Why I have opened the window!

Amerykah has turned a corner and we should all turn with it. I have thoughts ideas and suggestions but I also have patience and desire for us to be whole and one. I have been speaking a lot lately of the human condition and the generations of Black Americans. i will entertain any and all conversation as long as we can be respectful and grown up. Let the healing begin......

Friday, February 06, 2009

Black History Month

Brigadier General Benjamin Oliver Davis, Sr. (July 1, 1877 – November 26, 1970) was an American general and the father of Benjamin O. Davis Jr. He was the first African-American general in the U.S. Army.

Benjamin O. Davis, Sr., was born in Washington, D.C., on July 1, 1877. His biographer Marvin Fletcher (author of America's First Black General, Benjamin O. Davis, Sr., 1880-1970) has presented evidence of his birth records indicating that he was born in May 1880 and later lied about his age so that he could enlist in the army without the permission of his parents. It is the earlier date that appears on his grave at Arlington National Cemetery, however.) He was a student at Howard University when—as a result of the start of the War with Spain—he entered the military service on July 13, 1898 as a temporary first lieutenant of the 8th United States Volunteer Infantry. He was mustered out on March 6, 1899, and on June 18, 1899, he enlisted as a private in Troop I, U.S. 9th Cavalry Regiment (one of the original Buffalo Soldier regiments), of the Regular Army. He then served as corporal and squadron sergeant major, and on February 2, 1901, he was commissioned a second lieutenant of Cavalry in the Regular Army.

He was promoted to first lieutenant on March 30, 1905; to captain on December 24, 1915; to major (temporary) on August 5, 1917; and to lieutenant colonel (temporary) on May 1, 1918. He reverted to his permanent rank of captain on October 14, 1919, and was promoted to lieutenant colonel on July 1, 1920; to colonel on February 18, 1930; to brigadier general (temporary) on October 25, 1940. He was retired on July 31, 1941, and recalled to active duty with the rank of brigadier general the following day.

His first service as a commissioned officer of the Regular Army was in the Philippine Islands with the 9th Cavalry on the Island of Samar. In August 1901, he was assigned to duty with the 2d Squadron, 10th Cavalry, and returned from the Philippines with that organization for service as Adjutant at Fort Washakie, Wyoming. In September 1905, he was made Professor of Military Science and Tactics at Wilberforce University, Ohio, remaining there until September 1909, when, after a brief tour of duty at Fort Ethan Allen, Vermont, he was detailed as Military Attache to Monrovia, Liberia, until January 1912.

He then was assigned to duty with the 9th Cavalry at Fort D.A. Russell (predecessor of Fort Francis E. Warren), Wyoming, and at Douglas, Arizona. He remained with his regiment on border patrol duty until February 1915, when he again was assigned to duty as Professor of Military Science and Tactics at Wilberforce University, Ohio. He remained there until the summer of 1917, when he went to the Philippines for duty as Supply Officer of the 9th Cavalry at Camp Stotsenburg. He returned to the United States in July 1920, and was assigned to duty as Professor of Military Science and Tactics at Tuskegee Institute, Alabama, where he served until July 1924, when he became Instructor of the 372d Infantry, Ohio National Guard, stationed at Cleveland, Ohio.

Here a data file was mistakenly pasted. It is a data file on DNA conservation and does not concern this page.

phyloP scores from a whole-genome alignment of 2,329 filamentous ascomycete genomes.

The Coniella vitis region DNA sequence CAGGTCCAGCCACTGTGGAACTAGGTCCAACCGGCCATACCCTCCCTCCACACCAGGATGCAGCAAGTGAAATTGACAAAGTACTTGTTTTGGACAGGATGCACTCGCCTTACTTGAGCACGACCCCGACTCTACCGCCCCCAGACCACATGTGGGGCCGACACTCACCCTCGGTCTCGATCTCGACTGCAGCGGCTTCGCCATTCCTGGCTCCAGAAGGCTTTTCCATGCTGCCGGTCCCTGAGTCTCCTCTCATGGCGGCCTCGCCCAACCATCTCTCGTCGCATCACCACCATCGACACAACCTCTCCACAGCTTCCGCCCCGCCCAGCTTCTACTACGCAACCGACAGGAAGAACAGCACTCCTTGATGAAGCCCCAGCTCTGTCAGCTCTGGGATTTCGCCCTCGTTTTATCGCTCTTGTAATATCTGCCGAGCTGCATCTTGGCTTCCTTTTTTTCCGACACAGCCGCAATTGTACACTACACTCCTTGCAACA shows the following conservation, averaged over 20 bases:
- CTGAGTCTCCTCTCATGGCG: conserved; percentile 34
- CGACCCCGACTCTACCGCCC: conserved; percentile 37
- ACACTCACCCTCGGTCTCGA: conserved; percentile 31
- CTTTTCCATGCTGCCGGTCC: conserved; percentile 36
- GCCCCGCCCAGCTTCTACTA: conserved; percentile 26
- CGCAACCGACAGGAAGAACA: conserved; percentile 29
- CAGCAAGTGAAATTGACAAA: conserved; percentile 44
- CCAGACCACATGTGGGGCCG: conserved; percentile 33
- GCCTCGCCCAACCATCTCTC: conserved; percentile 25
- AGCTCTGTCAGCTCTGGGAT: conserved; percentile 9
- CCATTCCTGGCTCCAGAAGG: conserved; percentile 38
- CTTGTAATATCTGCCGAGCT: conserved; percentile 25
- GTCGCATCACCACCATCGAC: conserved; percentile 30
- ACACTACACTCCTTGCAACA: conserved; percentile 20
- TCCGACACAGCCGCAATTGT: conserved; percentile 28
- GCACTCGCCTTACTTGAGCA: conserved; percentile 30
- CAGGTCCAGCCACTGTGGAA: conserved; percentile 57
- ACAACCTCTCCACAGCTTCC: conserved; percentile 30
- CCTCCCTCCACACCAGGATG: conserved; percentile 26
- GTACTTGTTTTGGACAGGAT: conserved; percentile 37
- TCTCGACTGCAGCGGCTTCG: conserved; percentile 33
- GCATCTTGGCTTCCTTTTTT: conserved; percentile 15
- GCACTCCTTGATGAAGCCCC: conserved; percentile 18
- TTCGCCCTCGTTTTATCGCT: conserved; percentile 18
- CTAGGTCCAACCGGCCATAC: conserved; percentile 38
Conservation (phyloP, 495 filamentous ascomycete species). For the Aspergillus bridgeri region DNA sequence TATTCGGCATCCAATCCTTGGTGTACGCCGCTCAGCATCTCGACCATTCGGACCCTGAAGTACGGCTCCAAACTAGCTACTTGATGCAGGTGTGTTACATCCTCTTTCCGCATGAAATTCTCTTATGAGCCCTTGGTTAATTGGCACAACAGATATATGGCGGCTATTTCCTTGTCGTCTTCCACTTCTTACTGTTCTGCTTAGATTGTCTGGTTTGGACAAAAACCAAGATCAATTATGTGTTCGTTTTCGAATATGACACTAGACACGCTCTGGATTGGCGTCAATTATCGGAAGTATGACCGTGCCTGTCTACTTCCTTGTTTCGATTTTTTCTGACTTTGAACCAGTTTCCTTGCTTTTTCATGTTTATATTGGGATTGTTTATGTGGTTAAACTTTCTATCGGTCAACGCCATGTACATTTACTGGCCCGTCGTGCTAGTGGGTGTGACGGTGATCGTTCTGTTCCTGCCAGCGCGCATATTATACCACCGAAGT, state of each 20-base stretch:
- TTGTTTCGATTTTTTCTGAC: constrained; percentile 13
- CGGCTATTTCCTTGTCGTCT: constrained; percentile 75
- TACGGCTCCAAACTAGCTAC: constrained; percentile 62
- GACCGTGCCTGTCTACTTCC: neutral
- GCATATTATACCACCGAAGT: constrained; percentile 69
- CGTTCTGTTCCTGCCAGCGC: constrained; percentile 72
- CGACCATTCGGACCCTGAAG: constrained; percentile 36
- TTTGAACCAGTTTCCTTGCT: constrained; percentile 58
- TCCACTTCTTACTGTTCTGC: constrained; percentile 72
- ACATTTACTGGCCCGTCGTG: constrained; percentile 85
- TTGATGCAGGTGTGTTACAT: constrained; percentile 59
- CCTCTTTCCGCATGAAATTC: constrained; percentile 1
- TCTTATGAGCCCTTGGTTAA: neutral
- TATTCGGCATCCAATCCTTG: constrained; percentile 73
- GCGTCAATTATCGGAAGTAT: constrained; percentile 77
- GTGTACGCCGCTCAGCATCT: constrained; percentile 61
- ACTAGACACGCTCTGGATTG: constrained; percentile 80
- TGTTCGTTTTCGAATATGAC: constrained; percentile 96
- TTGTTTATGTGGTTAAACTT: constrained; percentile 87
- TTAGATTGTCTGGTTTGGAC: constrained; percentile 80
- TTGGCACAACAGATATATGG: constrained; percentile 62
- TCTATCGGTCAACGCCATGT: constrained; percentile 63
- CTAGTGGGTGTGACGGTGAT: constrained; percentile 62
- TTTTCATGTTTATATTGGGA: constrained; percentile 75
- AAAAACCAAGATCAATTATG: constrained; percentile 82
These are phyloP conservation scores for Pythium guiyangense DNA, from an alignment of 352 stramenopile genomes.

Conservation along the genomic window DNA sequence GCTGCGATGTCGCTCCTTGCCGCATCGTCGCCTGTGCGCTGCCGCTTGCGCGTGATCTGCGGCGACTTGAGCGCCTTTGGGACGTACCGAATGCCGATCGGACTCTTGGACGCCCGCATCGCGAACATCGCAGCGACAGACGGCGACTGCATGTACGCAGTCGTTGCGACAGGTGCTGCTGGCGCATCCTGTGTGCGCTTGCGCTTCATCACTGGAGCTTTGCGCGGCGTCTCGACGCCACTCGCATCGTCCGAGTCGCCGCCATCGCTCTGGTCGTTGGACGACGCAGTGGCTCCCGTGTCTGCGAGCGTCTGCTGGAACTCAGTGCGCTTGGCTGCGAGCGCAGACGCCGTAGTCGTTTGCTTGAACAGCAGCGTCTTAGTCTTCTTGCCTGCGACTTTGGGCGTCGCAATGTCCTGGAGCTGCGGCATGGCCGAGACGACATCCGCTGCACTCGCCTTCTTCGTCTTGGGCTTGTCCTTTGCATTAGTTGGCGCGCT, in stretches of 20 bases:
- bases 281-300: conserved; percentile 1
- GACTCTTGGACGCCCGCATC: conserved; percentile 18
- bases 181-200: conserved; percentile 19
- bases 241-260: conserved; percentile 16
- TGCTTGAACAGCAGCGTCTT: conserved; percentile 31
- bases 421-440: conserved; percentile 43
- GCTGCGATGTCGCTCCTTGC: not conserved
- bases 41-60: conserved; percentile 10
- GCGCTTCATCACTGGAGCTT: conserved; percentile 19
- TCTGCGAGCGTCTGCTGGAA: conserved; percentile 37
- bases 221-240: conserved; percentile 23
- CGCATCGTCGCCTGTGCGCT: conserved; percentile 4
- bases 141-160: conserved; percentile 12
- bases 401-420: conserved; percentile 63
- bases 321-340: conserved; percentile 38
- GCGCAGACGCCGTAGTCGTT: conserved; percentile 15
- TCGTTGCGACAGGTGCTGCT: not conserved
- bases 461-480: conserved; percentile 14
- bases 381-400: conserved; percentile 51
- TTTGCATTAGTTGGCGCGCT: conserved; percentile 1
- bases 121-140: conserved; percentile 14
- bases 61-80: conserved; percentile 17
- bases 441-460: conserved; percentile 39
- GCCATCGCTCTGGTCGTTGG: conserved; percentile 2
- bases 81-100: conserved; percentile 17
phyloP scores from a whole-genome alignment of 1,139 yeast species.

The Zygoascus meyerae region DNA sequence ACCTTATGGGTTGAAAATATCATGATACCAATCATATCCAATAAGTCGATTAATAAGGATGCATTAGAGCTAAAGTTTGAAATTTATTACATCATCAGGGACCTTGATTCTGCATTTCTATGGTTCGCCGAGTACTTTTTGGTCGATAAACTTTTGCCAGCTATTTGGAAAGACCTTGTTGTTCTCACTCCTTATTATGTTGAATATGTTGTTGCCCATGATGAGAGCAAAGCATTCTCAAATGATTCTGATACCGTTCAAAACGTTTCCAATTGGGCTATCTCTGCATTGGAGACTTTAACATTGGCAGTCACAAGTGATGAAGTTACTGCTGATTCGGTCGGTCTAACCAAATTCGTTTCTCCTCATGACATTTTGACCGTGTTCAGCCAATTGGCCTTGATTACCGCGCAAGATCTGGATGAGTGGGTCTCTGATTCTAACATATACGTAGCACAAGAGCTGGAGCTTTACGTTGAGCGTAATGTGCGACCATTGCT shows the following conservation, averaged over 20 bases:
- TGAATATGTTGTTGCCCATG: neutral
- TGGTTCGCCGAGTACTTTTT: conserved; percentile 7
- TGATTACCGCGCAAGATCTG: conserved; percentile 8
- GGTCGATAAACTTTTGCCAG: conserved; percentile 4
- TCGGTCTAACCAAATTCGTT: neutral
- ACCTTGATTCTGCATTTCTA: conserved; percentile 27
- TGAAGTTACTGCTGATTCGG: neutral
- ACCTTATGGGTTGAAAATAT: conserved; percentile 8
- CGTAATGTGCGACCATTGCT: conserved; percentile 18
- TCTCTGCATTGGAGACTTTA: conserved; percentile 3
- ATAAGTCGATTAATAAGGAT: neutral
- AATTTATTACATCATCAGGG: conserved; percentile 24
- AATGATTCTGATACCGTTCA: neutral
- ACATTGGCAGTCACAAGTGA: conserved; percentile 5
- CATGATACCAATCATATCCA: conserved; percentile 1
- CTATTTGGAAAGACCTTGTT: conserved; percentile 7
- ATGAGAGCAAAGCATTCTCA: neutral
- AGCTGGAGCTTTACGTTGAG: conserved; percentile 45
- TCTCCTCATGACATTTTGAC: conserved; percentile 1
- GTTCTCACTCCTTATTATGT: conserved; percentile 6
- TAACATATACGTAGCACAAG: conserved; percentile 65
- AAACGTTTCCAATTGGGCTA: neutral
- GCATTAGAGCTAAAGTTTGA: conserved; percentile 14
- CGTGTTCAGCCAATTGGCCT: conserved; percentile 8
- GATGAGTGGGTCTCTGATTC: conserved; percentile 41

In July 1929 he returned to Wilberforce University as Professor Military Science and Tactics serving until late 1930 when he was detailed on special duty with the U.S. Department of State in connection with affairs relating to the Republic of Liberia.
In late 1931 he was assigned again to serve as Professor of Military Science and Tactics at Tuskegee, Alabama, where he remained until August 1937 when he was transferred to Wilberforce University.

During the summers of 1930 to 1933, he was placed on detached service for duty with the Pilgrimage of War Mothers and Widows, making frequent trips to Europe on behalf of that organization. For his work on this assignment he received letters of commendation from the Secretary of War and from the Quartermaster General.

In August 1937 he was transferred from Tuskegee Institute to Wilberforce University. After a year at that institution, he was assigned as instructor and Commanding Officer of the 369th Infantry, New York National Guard. This organization was later changed to the 369th Coast Artillery (Anti-aircraft) Regiment. In January 1941 he was ordered to Fort Riley, Kansas, for duty as a brigade commander with the 2d Cavalry Division. The following June, he was assigned to Washington, D.C., for duty as Assistant to the Inspector General.
He was assigned to the European Theater of Operations in September 1942 on special duty as Advisor on Negro Problems and upon completion of this special duty he returned to the United States and resumed his duties in the Inspector General's Department.

In November 1944, he became Special Assistant to the Commanding General, Communications Zone, European Theater of Operations, stationed in Paris, France, and in November 1945 was granted a period of detached service for the purposes of recuperation and rehabilitation. In January 1946 he again became Special Assistant to The Inspector General, Washington, D.C. He retired on 14 July 1948, as the senior Brigadier General on the 184 member Permanent list, and after having served fifty years. General Davis died on November 26, 1970. His remains are interred in Arlington National Cemetery, Arlington, Virginia. His son, General Benjamin O. Davis, Jr., (U.S. Air Force, Retired), is the fourth African American graduate of the U.S. Military Academy and the nation's second African American general officer.

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